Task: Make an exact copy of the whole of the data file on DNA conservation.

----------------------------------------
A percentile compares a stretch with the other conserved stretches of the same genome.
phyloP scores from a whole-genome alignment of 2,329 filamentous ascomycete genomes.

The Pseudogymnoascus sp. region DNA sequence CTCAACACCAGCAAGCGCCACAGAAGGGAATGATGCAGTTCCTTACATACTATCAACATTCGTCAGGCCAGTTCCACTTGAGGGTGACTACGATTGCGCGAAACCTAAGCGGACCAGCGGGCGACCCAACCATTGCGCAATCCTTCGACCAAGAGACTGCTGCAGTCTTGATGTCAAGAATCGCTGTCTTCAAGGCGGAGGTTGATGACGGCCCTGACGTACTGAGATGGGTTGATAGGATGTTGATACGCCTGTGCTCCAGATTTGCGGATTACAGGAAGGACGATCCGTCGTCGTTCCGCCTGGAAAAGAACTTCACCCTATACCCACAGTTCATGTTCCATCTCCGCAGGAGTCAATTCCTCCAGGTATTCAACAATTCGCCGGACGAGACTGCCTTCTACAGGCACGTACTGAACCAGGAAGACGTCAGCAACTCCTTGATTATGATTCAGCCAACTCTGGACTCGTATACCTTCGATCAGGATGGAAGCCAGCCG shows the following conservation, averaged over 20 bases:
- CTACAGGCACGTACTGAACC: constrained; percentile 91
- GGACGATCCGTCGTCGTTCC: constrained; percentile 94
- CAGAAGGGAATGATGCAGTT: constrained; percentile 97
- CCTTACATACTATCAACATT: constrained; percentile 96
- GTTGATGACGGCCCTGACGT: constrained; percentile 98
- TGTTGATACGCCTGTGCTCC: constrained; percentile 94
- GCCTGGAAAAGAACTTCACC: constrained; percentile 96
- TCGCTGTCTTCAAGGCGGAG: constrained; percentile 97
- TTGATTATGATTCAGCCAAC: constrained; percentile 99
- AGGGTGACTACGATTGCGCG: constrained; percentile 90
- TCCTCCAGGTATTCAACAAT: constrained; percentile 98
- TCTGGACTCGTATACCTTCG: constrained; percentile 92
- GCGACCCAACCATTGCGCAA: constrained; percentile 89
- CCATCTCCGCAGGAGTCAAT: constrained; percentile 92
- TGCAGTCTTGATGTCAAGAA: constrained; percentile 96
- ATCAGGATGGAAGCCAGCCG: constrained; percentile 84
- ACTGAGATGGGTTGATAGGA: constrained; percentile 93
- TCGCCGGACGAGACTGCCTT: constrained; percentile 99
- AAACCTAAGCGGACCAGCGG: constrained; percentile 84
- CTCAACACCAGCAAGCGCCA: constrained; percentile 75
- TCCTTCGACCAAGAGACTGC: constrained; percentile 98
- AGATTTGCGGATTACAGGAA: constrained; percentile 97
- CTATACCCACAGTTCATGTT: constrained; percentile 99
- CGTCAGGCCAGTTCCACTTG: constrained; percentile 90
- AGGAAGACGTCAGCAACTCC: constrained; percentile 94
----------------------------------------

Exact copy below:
A percentile compares a stretch with the other conserved stretches of the same genome.
phyloP scores from a whole-genome alignment of 2,329 filamentous ascomycete genomes.

The Pseudogymnoascus sp. region DNA sequence CTCAACACCAGCAAGCGCCACAGAAGGGAATGATGCAGTTCCTTACATACTATCAACATTCGTCAGGCCAGTTCCACTTGAGGGTGACTACGATTGCGCGAAACCTAAGCGGACCAGCGGGCGACCCAACCATTGCGCAATCCTTCGACCAAGAGACTGCTGCAGTCTTGATGTCAAGAATCGCTGTCTTCAAGGCGGAGGTTGATGACGGCCCTGACGTACTGAGATGGGTTGATAGGATGTTGATACGCCTGTGCTCCAGATTTGCGGATTACAGGAAGGACGATCCGTCGTCGTTCCGCCTGGAAAAGAACTTCACCCTATACCCACAGTTCATGTTCCATCTCCGCAGGAGTCAATTCCTCCAGGTATTCAACAATTCGCCGGACGAGACTGCCTTCTACAGGCACGTACTGAACCAGGAAGACGTCAGCAACTCCTTGATTATGATTCAGCCAACTCTGGACTCGTATACCTTCGATCAGGATGGAAGCCAGCCG shows the following conservation, averaged over 20 bases:
- CTACAGGCACGTACTGAACC: constrained; percentile 91
- GGACGATCCGTCGTCGTTCC: constrained; percentile 94
- CAGAAGGGAATGATGCAGTT: constrained; percentile 97
- CCTTACATACTATCAACATT: constrained; percentile 96
- GTTGATGACGGCCCTGACGT: constrained; percentile 98
- TGTTGATACGCCTGTGCTCC: constrained; percentile 94
- GCCTGGAAAAGAACTTCACC: constrained; percentile 96
- TCGCTGTCTTCAAGGCGGAG: constrained; percentile 97
- TTGATTATGATTCAGCCAAC: constrained; percentile 99
- AGGGTGACTACGATTGCGCG: constrained; percentile 90
- TCCTCCAGGTATTCAACAAT: constrained; percentile 98
- TCTGGACTCGTATACCTTCG: constrained; percentile 92
- GCGACCCAACCATTGCGCAA: constrained; percentile 89
- CCATCTCCGCAGGAGTCAAT: constrained; percentile 92
- TGCAGTCTTGATGTCAAGAA: constrained; percentile 96
- ATCAGGATGGAAGCCAGCCG: constrained; percentile 84
- ACTGAGATGGGTTGATAGGA: constrained; percentile 93
- TCGCCGGACGAGACTGCCTT: constrained; percentile 99
- AAACCTAAGCGGACCAGCGG: constrained; percentile 84
- CTCAACACCAGCAAGCGCCA: constrained; percentile 75
- TCCTTCGACCAAGAGACTGC: constrained; percentile 98
- AGATTTGCGGATTACAGGAA: constrained; percentile 97
- CTATACCCACAGTTCATGTT: constrained; percentile 99
- CGTCAGGCCAGTTCCACTTG: constrained; percentile 90
- AGGAAGACGTCAGCAACTCC: constrained; percentile 94